Today, while cleaning out my password manager, I noticed that I still had an OVH account from years ago. Trying to keep my accounts to a minimum (still far over 100), I decided to delete it. After logging in to my OVH account and checking the web interface for a few minutes I could not find a "close account" option. Googling the issue also returned only blogspam, no actual answers.
Thank god for GDPR Art. 17 - The right to be forgotten.
Quickly searching for any GDPR related sites on OVH yields GDPR – How to exercise your rights .
The caveat: If you create a ticket there, you will get a nice email stating:
In accordance with Article 12 of the General Regulation on the Protection of Personal Data (RGPD), we must ensure your identity before sending any personal information about you. These basic security measures guarantee the confidentiality and protection of your personal data.
Consequently, we would be grateful if you could send us a copy of a valid identity document, both sides, concerning you, in order to process your request correctly.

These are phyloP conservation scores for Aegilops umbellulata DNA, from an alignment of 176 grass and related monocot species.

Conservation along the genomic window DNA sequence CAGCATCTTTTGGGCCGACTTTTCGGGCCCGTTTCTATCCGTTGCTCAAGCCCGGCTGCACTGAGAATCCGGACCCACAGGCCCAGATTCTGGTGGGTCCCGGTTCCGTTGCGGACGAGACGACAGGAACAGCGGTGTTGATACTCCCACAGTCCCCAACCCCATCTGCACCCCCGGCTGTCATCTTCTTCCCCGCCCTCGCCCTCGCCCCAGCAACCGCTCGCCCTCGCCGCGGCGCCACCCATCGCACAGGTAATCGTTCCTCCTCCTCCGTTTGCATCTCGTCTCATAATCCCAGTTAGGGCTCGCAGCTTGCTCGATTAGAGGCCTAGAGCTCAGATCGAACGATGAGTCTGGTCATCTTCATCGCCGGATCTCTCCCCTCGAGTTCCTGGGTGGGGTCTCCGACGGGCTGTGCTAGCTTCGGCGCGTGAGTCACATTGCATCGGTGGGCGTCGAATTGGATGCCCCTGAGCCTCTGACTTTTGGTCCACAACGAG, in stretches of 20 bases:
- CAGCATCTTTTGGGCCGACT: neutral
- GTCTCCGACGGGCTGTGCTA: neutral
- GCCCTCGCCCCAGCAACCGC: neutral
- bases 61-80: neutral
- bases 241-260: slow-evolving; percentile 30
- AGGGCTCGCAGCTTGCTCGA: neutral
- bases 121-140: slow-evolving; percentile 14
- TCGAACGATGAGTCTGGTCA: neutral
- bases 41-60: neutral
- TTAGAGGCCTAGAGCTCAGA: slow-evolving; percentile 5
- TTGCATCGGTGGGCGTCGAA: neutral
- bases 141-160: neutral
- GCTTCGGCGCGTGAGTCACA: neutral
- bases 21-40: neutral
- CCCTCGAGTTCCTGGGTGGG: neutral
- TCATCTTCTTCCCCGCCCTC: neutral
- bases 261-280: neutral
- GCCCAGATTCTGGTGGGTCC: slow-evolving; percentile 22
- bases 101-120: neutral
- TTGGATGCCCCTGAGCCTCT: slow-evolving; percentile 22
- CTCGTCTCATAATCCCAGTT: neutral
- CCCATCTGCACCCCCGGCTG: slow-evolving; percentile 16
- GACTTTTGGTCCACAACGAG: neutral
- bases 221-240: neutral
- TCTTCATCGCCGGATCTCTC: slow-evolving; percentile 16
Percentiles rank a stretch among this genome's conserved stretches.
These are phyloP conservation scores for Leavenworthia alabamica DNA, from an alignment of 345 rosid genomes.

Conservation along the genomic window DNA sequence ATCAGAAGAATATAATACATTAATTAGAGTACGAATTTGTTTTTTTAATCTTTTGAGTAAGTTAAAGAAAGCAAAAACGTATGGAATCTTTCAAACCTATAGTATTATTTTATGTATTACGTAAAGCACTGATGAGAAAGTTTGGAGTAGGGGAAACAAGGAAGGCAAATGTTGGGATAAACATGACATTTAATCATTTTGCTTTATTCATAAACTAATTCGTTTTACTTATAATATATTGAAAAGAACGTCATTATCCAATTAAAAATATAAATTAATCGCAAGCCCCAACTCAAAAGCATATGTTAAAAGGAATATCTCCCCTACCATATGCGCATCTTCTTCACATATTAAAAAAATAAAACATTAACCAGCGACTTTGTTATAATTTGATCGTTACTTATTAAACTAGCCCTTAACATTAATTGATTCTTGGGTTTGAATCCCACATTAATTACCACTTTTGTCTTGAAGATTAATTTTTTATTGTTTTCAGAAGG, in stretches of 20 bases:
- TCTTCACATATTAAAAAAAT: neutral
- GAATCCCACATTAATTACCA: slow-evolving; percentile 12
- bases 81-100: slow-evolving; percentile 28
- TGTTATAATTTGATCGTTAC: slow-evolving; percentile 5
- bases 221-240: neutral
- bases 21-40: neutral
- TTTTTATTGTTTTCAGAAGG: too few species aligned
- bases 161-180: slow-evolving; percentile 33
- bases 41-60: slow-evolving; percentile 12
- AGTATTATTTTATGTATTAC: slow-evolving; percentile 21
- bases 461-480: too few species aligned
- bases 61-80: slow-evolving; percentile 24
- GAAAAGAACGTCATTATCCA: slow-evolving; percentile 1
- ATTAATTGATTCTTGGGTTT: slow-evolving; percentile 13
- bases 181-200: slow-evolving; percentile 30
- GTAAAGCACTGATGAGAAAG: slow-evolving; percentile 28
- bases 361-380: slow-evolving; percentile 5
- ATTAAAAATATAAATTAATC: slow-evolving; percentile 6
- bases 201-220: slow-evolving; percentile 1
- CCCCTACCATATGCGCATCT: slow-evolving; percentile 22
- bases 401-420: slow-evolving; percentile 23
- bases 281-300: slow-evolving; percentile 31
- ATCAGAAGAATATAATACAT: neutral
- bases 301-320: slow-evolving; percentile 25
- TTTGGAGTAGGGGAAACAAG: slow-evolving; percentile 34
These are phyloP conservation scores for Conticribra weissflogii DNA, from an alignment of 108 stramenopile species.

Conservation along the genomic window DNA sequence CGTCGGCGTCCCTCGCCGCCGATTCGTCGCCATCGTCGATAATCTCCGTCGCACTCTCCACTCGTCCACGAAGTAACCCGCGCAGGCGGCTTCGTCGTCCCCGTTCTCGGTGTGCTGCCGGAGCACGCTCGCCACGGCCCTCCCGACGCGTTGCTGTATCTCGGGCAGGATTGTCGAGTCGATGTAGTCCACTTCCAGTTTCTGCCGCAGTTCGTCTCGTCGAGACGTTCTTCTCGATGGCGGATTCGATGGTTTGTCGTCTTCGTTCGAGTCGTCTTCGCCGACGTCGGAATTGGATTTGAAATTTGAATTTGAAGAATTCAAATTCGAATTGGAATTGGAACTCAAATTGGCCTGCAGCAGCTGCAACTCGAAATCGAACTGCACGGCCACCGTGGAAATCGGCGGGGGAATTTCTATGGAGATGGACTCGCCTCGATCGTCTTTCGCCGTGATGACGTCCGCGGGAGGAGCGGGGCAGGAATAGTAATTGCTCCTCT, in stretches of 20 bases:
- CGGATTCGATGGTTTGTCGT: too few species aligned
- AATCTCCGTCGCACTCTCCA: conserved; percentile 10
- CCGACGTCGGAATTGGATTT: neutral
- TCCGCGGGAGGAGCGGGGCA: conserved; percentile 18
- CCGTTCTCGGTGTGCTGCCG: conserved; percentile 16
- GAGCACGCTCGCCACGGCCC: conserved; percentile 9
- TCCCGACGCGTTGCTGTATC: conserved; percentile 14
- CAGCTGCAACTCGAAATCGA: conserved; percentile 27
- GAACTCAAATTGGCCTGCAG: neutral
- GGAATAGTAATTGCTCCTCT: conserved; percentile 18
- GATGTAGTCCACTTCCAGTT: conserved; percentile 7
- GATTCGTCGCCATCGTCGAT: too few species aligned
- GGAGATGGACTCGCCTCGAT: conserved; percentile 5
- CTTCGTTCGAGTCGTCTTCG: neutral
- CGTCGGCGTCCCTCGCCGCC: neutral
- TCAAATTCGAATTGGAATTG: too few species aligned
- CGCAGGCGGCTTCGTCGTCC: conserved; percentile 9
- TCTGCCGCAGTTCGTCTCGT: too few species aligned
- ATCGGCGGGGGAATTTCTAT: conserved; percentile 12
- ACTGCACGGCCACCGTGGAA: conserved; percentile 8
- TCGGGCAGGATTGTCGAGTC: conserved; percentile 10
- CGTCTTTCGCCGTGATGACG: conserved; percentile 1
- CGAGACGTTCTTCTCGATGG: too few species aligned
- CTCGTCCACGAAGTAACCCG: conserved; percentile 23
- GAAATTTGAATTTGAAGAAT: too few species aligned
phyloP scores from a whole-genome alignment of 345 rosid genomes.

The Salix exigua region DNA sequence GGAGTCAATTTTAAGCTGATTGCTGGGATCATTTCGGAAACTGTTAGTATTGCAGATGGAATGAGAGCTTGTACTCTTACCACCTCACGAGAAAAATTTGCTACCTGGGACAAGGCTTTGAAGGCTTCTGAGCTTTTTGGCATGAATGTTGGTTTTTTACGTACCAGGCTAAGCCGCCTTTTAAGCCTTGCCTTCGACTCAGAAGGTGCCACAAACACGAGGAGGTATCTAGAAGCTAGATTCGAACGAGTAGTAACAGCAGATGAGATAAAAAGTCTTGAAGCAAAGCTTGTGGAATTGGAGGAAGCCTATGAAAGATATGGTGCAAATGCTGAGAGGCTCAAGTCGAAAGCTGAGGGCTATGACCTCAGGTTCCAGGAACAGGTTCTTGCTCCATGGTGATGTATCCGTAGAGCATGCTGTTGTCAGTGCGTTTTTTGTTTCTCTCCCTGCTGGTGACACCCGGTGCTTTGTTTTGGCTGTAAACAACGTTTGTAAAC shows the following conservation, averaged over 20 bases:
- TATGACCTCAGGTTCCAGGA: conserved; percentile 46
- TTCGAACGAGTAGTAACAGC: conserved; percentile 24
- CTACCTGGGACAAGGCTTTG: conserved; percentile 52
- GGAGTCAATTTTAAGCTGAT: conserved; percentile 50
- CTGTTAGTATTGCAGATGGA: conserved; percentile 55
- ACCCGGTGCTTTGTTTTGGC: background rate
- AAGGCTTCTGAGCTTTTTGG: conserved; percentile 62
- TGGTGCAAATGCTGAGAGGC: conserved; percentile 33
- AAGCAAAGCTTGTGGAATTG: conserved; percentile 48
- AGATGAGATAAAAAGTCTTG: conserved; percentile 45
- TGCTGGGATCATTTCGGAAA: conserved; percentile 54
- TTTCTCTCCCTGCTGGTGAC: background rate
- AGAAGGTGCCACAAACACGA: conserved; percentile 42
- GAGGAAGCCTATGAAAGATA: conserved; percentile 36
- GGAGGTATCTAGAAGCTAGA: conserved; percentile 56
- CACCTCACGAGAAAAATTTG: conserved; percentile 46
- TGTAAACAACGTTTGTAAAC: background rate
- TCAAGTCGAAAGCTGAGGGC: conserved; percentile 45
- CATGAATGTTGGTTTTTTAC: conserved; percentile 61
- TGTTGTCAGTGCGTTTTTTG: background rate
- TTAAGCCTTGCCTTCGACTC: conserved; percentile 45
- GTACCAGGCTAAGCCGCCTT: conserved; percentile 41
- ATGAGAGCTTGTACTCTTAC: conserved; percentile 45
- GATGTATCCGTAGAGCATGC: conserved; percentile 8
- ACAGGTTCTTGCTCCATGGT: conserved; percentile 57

And that is the point where OVH - like many service providers - try to add additional friction to the process so people give up and keep their account.
Thankfully, the GDPR also has a solution for this.
This time I created a support ticket directly from my OVH account, so that it is connected in my account. My ticket text states:
I would like my account closed. In my last request I was told to send an ID document.
In accordance with the Guidelines 01/2022 on data subject rights - Right of access (https://edpb.europa.eu/system/files/2022-01/edpb_guidelines_012022_right-of-access_0.pdf), it should not be necessary for me to send OVH an "identity document". The referenced document (paragraph 65) specifically states:
Such additional information should not be more than the information initially needed for the verification of the data subject’s identity (authentication).
Thus, providing OVH with a valid email verification on the address belonging to the account in question should suffice under European law to confirm my identity, especially since I have not uploaded any identifying material to OVH that it could be compared against.
To be honest, I don't know if this is legally correct or if OVH was just annoyed enough to give in to my deletion request. The important thing is that it worked.
PS: This also worked with a Blizzard account.